Neurodegenerative diseases are progressive degenerative conditions characterized by the functional deterioration and ultimate loss of neurons. These incurable and debilitating diseases affect millions of people worldwide, and therefore represent a major global health challenge with severe implications for individuals and society. Recently, several neuroprotective drugs have failed in human clinical trials despite promising pre-clinical data, suggesting that conventional cell cultures and animal models cannot precisely replicate human pathophysiology. To bridge the gap between animal and human studies, three-dimensional cell culture models have been developed from human or animal cells, allowing the effects of new therapies to be predicted more accurately by closely replicating some aspects of the brain environment, mimicking neuronal and glial cell interactions, and incorporating the effects of blood flow. In this review, we discuss the relative merits of different cerebral models, from traditional cell cultures to the latest high-throughput three-dimensional systems. We discuss their advantages and disadvantages as well as their potential to investigate the complex mechanisms of human neurodegenerative diseases. We focus on in vitro models of the most frequent age-related neurodegenerative disorders, such as Parkinson’s disease, Alzheimer’s disease and prion disease, and on multiple sclerosis, a chronic inflammatory neurodegenerative disease affecting young adults.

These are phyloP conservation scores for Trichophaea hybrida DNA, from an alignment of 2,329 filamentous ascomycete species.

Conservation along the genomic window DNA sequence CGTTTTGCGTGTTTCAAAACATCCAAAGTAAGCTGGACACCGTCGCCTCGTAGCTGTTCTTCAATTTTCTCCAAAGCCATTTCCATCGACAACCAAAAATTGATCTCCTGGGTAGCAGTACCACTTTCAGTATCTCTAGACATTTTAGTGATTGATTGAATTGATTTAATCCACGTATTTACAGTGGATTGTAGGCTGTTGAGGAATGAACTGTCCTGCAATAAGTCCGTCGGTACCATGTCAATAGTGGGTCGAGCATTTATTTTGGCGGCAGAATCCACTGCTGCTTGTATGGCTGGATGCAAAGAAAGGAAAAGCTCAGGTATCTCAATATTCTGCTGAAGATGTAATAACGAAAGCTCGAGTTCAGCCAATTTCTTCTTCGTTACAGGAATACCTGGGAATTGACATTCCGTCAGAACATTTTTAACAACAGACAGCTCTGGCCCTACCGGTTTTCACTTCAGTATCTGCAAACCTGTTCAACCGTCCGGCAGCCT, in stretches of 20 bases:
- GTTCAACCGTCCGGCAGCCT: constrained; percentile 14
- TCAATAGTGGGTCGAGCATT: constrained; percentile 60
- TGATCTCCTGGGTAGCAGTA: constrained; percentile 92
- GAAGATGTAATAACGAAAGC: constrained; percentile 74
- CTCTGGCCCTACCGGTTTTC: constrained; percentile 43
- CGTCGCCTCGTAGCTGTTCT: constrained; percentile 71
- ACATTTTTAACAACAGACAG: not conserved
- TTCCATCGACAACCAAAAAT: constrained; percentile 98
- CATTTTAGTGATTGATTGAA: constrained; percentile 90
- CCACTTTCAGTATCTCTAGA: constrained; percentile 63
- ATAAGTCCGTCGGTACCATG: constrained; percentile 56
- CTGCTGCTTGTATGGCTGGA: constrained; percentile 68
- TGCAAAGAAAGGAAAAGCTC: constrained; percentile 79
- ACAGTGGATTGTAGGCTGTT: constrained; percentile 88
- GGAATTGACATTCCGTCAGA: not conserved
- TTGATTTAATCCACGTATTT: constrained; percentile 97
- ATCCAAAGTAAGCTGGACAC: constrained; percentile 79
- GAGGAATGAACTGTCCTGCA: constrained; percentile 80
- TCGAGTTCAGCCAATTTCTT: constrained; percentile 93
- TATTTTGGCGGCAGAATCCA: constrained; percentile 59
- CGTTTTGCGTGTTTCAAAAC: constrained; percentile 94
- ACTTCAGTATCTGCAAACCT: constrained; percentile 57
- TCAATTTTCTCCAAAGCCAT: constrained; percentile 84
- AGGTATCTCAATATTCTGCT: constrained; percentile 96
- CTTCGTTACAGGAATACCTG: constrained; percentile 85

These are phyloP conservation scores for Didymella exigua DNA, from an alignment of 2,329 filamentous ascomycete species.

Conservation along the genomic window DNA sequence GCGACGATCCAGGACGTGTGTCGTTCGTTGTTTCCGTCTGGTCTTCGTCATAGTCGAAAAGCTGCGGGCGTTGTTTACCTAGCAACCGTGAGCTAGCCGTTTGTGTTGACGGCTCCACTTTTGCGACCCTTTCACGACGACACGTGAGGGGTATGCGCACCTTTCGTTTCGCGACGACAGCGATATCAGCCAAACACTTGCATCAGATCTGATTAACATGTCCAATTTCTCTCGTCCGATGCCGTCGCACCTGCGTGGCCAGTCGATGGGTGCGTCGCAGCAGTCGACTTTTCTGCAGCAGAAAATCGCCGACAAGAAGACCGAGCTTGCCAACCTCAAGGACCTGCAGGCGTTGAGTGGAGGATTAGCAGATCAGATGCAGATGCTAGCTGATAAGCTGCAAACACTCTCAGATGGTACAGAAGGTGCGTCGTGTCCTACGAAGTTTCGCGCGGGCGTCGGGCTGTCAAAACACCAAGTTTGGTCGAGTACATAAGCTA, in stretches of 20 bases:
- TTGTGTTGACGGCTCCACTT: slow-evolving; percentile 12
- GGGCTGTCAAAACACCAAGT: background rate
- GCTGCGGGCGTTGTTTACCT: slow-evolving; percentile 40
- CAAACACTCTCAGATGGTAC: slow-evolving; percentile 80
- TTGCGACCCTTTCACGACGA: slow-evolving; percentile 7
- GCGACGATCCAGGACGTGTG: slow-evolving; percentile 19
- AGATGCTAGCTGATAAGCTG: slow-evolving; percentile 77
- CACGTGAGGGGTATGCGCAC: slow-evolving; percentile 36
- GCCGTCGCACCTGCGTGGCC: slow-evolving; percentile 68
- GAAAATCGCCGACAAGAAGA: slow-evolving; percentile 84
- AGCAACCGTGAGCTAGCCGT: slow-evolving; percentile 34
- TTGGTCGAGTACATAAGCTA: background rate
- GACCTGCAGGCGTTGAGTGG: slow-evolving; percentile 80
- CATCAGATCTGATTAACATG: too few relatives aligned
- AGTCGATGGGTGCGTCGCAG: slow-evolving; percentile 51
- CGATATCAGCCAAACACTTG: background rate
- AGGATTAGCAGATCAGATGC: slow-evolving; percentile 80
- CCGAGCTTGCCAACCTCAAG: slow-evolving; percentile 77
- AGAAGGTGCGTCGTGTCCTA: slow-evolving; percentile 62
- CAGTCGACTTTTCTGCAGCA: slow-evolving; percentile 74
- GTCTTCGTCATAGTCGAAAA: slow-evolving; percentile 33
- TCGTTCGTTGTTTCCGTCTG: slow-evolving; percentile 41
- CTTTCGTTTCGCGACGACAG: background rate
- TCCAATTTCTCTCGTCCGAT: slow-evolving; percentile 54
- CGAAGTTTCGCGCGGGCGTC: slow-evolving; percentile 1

In vitro Models of Neurodegenerative Diseases

Slanzi, Anna
Writing – Original Draft Preparation
;
Iannoto, Giulia
Writing – Original Draft Preparation
;
Rossi, Barbara
Writing – Review & Editing
;
Zenaro, Elena
Writing – Review & Editing
;
Constantin, Gabriela
Writing – Review & Editing
2020

Abstract

Neurodegenerative diseases are progressive degenerative conditions characterized by the functional deterioration and ultimate loss of neurons. These incurable and debilitating diseases affect millions of people worldwide, and therefore represent a major global health challenge with severe implications for individuals and society. Recently, several neuroprotective drugs have failed in human clinical trials despite promising pre-clinical data, suggesting that conventional cell cultures and animal models cannot precisely replicate human pathophysiology. To bridge the gap between animal and human studies, three-dimensional cell culture models have been developed from human or animal cells, allowing the effects of new therapies to be predicted more accurately by closely replicating some aspects of the brain environment, mimicking neuronal and glial cell interactions, and incorporating the effects of blood flow. In this review, we discuss the relative merits of different cerebral models, from traditional cell cultures to the latest high-throughput three-dimensional systems. We discuss their advantages and disadvantages as well as their potential to investigate the complex mechanisms of human neurodegenerative diseases. We focus on in vitro models of the most frequent age-related neurodegenerative disorders, such as Parkinson’s disease, Alzheimer’s disease and prion disease, and on multiple sclerosis, a chronic inflammatory neurodegenerative disease affecting young adults.
neurodegenerative diseases, in vitro models, three-dimensional culture, induced pluripotent stem cells, organoids.
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Utilizza questo identificativo per citare o creare un link a questo documento: https://hdl.handle.net/11562/1019469
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